- Boost engagement by providing more flexible training schedules where learners have the choice of how and when to take part
- Improve accessibility by supporting employees that learn at different paces, allowing them to review material as needed
- Increase productivity with a library of on-demand knowledge for easy reference
With so many digital tools at our disposal, it’s easier than ever to capture lectures, demonstrations, role-play exercises, and any number of training experiences your employees need to succeed. If there’s one thing to take away from this article: record your training.
Mistake 2: Taking a one-size-fits-all approach to training
The pandemic forced many L&D teams to pivot to remote practices almost overnight, standing up whichever tools and processes could sustain training programs as quickly as possible.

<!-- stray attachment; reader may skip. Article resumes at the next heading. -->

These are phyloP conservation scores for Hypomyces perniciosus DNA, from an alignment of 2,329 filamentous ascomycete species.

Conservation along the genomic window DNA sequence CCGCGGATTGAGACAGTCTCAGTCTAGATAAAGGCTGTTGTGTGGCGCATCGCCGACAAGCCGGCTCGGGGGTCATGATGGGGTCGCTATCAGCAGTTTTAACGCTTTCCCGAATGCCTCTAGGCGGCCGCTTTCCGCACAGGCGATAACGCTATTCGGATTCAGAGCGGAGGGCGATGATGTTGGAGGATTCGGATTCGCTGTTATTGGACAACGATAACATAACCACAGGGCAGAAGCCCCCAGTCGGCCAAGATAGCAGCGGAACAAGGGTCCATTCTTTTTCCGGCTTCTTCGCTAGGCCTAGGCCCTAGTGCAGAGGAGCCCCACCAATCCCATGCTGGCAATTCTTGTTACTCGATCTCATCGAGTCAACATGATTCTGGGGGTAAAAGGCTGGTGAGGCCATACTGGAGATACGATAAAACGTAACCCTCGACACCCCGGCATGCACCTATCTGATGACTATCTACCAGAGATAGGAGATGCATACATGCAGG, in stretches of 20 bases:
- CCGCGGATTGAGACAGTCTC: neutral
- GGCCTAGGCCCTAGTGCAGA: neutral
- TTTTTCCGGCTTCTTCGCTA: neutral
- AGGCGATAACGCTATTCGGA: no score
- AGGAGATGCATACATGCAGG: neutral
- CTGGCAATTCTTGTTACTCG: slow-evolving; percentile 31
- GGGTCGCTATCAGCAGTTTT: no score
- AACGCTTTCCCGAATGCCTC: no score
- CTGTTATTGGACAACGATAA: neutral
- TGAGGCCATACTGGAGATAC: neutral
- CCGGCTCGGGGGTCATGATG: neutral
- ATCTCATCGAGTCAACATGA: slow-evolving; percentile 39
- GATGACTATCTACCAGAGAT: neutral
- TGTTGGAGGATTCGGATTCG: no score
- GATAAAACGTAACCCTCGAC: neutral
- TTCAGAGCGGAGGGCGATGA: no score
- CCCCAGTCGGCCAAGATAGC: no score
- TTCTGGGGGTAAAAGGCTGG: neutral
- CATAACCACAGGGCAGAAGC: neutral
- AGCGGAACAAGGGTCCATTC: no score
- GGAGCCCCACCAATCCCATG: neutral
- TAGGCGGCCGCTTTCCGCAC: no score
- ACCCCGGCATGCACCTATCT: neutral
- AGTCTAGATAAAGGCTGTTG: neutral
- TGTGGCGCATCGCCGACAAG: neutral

It’s no longer enough to merely sustain your L&D efforts. A successful hybrid training strategy must be purpose-built to meet the unique needs of your curriculum and employees, building on the processes that have been working and evolving those that haven’t.
Rather than taking a reactive, blanket approach to training, tailor your tools and communication process to suit the different types of training you deliver. For example, an HR compliance training might be most effective with an asynchronous, remote model, where a hands-on technical course would require synchronous, in-person demonstration alongside a pre-read on theory.
A proactive approach to hybrid training helps:
- Increase engagement and improve training consistency among in-person and remote learners
- Support more flexible and accessible learning by giving employees control over their training experience
- Reduce costs and shorten training schedules by optimizing synchronous classroom time
- Enable training programs to scale by establishing an on-demand video resource library
Mistake 3: Juggling multiple tools to manage training recordings